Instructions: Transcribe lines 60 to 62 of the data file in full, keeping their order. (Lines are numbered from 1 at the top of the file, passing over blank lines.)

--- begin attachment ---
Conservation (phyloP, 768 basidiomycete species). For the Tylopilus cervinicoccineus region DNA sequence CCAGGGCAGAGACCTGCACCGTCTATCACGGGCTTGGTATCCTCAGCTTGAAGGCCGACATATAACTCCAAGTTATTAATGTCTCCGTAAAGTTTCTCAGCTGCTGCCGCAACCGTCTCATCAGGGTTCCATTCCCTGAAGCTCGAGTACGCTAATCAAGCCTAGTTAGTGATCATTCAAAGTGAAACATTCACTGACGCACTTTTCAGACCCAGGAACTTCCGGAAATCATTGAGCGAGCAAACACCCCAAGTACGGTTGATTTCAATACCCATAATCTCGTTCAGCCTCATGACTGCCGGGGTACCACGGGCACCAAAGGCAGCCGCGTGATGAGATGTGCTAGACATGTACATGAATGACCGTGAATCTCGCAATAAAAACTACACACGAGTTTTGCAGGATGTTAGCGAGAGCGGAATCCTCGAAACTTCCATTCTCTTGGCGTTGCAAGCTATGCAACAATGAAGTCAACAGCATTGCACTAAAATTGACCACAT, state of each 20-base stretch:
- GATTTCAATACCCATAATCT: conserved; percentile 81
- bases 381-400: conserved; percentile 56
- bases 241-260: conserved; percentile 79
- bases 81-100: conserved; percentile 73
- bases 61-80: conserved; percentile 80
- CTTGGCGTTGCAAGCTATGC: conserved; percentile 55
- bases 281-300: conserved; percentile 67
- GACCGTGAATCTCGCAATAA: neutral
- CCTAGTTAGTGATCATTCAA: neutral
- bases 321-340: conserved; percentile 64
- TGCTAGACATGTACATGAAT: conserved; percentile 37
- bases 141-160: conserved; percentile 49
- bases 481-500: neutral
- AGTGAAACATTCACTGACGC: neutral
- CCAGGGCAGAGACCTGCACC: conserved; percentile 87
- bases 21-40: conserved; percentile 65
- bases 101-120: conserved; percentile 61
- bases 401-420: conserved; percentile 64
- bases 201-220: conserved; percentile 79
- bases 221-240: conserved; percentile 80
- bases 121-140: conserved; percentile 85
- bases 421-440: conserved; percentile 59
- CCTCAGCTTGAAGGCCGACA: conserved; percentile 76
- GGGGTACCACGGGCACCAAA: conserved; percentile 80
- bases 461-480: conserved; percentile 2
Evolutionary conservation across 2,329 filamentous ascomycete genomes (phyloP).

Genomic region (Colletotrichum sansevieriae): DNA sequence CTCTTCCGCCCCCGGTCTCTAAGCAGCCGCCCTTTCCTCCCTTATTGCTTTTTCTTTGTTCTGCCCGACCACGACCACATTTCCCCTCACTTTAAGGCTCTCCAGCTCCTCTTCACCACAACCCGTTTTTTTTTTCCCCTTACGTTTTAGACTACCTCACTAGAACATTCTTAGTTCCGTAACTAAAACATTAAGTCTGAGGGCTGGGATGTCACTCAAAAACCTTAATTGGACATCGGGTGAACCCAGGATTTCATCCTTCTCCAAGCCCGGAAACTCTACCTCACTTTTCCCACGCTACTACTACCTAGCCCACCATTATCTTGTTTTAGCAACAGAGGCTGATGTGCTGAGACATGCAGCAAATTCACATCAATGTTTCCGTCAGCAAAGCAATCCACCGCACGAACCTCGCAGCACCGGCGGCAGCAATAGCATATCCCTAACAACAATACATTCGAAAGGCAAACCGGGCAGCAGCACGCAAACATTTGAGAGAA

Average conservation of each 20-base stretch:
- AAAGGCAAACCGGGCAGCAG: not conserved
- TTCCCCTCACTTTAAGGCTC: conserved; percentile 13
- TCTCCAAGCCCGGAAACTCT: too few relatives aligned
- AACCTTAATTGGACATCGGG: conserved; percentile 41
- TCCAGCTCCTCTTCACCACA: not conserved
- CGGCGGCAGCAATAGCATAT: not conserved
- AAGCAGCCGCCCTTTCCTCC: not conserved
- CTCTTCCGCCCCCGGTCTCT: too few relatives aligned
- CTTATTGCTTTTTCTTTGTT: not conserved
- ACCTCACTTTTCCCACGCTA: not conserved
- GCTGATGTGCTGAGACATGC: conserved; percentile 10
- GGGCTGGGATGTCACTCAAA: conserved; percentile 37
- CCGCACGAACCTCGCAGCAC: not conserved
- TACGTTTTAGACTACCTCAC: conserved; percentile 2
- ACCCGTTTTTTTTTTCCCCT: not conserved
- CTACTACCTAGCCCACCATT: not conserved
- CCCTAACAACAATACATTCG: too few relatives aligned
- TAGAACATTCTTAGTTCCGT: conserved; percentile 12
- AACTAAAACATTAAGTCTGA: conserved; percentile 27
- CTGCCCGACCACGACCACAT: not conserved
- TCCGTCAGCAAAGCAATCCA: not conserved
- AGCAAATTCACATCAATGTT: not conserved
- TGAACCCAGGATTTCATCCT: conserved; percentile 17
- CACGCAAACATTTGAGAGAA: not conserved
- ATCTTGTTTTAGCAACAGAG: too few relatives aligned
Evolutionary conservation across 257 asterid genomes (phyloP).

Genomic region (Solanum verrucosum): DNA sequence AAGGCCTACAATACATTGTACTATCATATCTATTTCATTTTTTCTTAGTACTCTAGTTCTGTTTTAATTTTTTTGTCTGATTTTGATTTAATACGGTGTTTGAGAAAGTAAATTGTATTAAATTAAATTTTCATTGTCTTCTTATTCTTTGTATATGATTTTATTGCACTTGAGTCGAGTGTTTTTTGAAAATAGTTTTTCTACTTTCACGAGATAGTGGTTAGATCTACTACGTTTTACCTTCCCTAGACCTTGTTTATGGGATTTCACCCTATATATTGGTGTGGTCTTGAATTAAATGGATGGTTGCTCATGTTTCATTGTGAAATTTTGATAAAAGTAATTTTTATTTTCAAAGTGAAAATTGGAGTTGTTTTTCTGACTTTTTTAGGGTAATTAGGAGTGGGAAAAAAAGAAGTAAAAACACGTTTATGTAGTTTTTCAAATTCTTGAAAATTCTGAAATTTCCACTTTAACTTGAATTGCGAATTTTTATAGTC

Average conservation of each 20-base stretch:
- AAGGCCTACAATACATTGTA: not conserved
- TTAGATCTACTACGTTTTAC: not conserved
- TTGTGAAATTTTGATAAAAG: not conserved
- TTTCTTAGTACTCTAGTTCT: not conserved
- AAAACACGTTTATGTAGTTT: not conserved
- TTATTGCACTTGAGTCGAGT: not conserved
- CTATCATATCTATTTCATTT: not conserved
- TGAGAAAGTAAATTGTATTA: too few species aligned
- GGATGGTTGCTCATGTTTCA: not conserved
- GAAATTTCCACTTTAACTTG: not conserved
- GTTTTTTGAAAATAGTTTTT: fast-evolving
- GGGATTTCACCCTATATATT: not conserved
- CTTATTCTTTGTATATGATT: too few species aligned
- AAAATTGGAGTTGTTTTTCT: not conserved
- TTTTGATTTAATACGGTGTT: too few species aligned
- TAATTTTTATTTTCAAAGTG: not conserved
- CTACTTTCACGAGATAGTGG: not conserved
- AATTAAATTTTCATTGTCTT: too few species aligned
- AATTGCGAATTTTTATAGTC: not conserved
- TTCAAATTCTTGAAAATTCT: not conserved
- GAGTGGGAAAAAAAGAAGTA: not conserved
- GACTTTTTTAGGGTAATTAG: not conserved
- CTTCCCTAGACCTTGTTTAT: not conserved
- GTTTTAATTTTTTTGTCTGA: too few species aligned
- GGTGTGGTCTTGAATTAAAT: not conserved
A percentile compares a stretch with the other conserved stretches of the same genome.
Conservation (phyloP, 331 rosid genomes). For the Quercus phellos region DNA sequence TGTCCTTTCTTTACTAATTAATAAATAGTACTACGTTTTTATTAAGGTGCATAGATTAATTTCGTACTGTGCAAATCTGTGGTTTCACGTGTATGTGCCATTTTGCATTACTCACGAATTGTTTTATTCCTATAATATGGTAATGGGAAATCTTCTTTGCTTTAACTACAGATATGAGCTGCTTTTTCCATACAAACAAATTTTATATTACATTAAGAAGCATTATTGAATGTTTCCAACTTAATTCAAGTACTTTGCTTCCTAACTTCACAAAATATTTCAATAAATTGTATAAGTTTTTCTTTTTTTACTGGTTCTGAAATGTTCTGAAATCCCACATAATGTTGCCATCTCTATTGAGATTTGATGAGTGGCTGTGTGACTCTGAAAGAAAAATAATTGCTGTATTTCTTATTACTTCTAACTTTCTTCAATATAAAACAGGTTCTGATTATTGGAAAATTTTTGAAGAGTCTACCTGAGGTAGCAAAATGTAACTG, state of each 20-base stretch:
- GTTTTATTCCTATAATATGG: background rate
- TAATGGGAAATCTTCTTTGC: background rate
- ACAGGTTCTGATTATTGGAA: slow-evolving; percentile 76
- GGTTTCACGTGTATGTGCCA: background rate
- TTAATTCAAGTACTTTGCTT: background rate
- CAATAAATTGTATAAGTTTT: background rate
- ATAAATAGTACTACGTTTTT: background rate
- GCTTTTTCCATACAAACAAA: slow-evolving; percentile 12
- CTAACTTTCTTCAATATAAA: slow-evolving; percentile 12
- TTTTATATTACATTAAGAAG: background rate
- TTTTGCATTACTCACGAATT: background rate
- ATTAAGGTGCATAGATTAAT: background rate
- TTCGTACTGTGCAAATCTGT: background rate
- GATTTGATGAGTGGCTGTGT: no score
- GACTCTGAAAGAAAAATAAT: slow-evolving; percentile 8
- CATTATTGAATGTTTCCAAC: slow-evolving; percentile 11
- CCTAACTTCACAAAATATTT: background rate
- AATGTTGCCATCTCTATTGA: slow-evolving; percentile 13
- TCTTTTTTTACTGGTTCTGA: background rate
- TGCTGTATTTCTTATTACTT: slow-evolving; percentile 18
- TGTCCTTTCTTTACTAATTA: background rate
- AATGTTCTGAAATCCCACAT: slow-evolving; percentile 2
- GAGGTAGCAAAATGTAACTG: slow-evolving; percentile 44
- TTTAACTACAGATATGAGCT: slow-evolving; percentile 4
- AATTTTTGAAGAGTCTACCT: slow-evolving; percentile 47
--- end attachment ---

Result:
- TTGTGAAATTTTGATAAAAG: not conserved
- TTTCTTAGTACTCTAGTTCT: not conserved
- AAAACACGTTTATGTAGTTT: not conserved